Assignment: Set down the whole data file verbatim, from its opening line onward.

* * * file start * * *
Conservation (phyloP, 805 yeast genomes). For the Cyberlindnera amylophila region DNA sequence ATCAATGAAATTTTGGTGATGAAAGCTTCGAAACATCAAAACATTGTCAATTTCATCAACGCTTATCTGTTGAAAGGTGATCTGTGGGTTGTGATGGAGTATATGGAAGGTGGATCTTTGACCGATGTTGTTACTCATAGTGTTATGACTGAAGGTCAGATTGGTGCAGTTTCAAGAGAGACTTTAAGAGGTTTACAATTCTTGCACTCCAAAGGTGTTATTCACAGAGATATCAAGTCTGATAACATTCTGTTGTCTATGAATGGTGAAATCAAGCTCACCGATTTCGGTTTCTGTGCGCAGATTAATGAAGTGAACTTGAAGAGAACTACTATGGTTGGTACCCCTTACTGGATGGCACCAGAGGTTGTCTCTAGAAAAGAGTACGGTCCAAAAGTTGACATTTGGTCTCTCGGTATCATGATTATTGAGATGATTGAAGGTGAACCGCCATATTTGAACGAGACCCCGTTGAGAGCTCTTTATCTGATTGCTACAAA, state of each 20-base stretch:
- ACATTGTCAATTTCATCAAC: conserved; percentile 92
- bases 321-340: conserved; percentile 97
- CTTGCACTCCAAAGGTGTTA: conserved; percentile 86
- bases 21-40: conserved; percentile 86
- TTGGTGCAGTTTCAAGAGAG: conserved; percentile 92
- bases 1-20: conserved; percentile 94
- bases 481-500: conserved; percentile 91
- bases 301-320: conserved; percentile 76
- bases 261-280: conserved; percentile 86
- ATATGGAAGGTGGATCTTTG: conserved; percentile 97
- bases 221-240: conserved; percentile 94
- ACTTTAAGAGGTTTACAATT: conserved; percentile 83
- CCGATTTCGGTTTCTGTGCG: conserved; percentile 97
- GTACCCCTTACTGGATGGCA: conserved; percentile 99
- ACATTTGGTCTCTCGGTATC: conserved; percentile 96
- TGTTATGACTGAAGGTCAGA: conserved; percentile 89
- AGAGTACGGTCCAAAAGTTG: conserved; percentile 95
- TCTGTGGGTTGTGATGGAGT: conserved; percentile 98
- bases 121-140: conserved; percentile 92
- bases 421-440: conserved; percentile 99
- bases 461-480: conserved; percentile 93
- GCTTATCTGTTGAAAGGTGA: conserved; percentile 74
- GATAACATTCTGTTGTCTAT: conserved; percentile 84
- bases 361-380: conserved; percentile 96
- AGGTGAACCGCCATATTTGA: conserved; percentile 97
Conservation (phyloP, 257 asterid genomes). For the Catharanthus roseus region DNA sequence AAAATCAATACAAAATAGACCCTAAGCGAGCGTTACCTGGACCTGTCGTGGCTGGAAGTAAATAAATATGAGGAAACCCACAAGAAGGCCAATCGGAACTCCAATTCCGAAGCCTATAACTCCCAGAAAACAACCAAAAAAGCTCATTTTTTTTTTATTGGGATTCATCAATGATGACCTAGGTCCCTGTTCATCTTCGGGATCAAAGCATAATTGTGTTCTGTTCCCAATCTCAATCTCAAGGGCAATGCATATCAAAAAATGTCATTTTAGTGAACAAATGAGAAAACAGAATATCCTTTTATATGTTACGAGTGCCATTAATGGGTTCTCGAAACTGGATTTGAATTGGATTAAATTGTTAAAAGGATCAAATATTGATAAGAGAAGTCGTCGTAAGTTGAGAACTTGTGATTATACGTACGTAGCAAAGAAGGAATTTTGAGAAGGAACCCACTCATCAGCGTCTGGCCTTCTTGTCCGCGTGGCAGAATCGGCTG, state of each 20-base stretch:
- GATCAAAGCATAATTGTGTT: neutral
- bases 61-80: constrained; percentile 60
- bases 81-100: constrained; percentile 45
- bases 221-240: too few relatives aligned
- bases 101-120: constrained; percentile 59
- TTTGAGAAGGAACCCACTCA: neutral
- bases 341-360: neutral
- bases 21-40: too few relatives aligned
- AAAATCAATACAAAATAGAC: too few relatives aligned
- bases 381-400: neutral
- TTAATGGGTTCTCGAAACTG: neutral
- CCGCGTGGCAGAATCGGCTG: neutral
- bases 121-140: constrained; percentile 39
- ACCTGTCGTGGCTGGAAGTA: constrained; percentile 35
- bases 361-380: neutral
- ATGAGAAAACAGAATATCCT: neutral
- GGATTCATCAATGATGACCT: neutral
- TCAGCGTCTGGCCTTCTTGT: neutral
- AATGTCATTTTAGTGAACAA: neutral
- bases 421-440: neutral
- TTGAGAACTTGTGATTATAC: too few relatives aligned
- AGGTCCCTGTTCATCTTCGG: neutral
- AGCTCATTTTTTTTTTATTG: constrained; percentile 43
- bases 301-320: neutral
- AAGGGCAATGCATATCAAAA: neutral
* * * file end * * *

Conservation (phyloP, 805 yeast genomes). For the Cyberlindnera amylophila region DNA sequence ATCAATGAAATTTTGGTGATGAAAGCTTCGAAACATCAAAACATTGTCAATTTCATCAACGCTTATCTGTTGAAAGGTGATCTGTGGGTTGTGATGGAGTATATGGAAGGTGGATCTTTGACCGATGTTGTTACTCATAGTGTTATGACTGAAGGTCAGATTGGTGCAGTTTCAAGAGAGACTTTAAGAGGTTTACAATTCTTGCACTCCAAAGGTGTTATTCACAGAGATATCAAGTCTGATAACATTCTGTTGTCTATGAATGGTGAAATCAAGCTCACCGATTTCGGTTTCTGTGCGCAGATTAATGAAGTGAACTTGAAGAGAACTACTATGGTTGGTACCCCTTACTGGATGGCACCAGAGGTTGTCTCTAGAAAAGAGTACGGTCCAAAAGTTGACATTTGGTCTCTCGGTATCATGATTATTGAGATGATTGAAGGTGAACCGCCATATTTGAACGAGACCCCGTTGAGAGCTCTTTATCTGATTGCTACAAA, state of each 20-base stretch:
- ACATTGTCAATTTCATCAAC: conserved; percentile 92
- bases 321-340: conserved; percentile 97
- CTTGCACTCCAAAGGTGTTA: conserved; percentile 86
- bases 21-40: conserved; percentile 86
- TTGGTGCAGTTTCAAGAGAG: conserved; percentile 92
- bases 1-20: conserved; percentile 94
- bases 481-500: conserved; percentile 91
- bases 301-320: conserved; percentile 76
- bases 261-280: conserved; percentile 86
- ATATGGAAGGTGGATCTTTG: conserved; percentile 97
- bases 221-240: conserved; percentile 94
- ACTTTAAGAGGTTTACAATT: conserved; percentile 83
- CCGATTTCGGTTTCTGTGCG: conserved; percentile 97
- GTACCCCTTACTGGATGGCA: conserved; percentile 99
- ACATTTGGTCTCTCGGTATC: conserved; percentile 96
- TGTTATGACTGAAGGTCAGA: conserved; percentile 89
- AGAGTACGGTCCAAAAGTTG: conserved; percentile 95
- TCTGTGGGTTGTGATGGAGT: conserved; percentile 98
- bases 121-140: conserved; percentile 92
- bases 421-440: conserved; percentile 99
- bases 461-480: conserved; percentile 93
- GCTTATCTGTTGAAAGGTGA: conserved; percentile 74
- GATAACATTCTGTTGTCTAT: conserved; percentile 84
- bases 361-380: conserved; percentile 96
- AGGTGAACCGCCATATTTGA: conserved; percentile 97
Conservation (phyloP, 257 asterid genomes). For the Catharanthus roseus region DNA sequence AAAATCAATACAAAATAGACCCTAAGCGAGCGTTACCTGGACCTGTCGTGGCTGGAAGTAAATAAATATGAGGAAACCCACAAGAAGGCCAATCGGAACTCCAATTCCGAAGCCTATAACTCCCAGAAAACAACCAAAAAAGCTCATTTTTTTTTTATTGGGATTCATCAATGATGACCTAGGTCCCTGTTCATCTTCGGGATCAAAGCATAATTGTGTTCTGTTCCCAATCTCAATCTCAAGGGCAATGCATATCAAAAAATGTCATTTTAGTGAACAAATGAGAAAACAGAATATCCTTTTATATGTTACGAGTGCCATTAATGGGTTCTCGAAACTGGATTTGAATTGGATTAAATTGTTAAAAGGATCAAATATTGATAAGAGAAGTCGTCGTAAGTTGAGAACTTGTGATTATACGTACGTAGCAAAGAAGGAATTTTGAGAAGGAACCCACTCATCAGCGTCTGGCCTTCTTGTCCGCGTGGCAGAATCGGCTG, state of each 20-base stretch:
- GATCAAAGCATAATTGTGTT: neutral
- bases 61-80: constrained; percentile 60
- bases 81-100: constrained; percentile 45
- bases 221-240: too few relatives aligned
- bases 101-120: constrained; percentile 59
- TTTGAGAAGGAACCCACTCA: neutral
- bases 341-360: neutral
- bases 21-40: too few relatives aligned
- AAAATCAATACAAAATAGAC: too few relatives aligned
- bases 381-400: neutral
- TTAATGGGTTCTCGAAACTG: neutral
- CCGCGTGGCAGAATCGGCTG: neutral
- bases 121-140: constrained; percentile 39
- ACCTGTCGTGGCTGGAAGTA: constrained; percentile 35
- bases 361-380: neutral
- ATGAGAAAACAGAATATCCT: neutral
- GGATTCATCAATGATGACCT: neutral
- TCAGCGTCTGGCCTTCTTGT: neutral
- AATGTCATTTTAGTGAACAA: neutral
- bases 421-440: neutral
- TTGAGAACTTGTGATTATAC: too few relatives aligned
- AGGTCCCTGTTCATCTTCGG: neutral
- AGCTCATTTTTTTTTTATTG: constrained; percentile 43
- bases 301-320: neutral
- AAGGGCAATGCATATCAAAA: neutral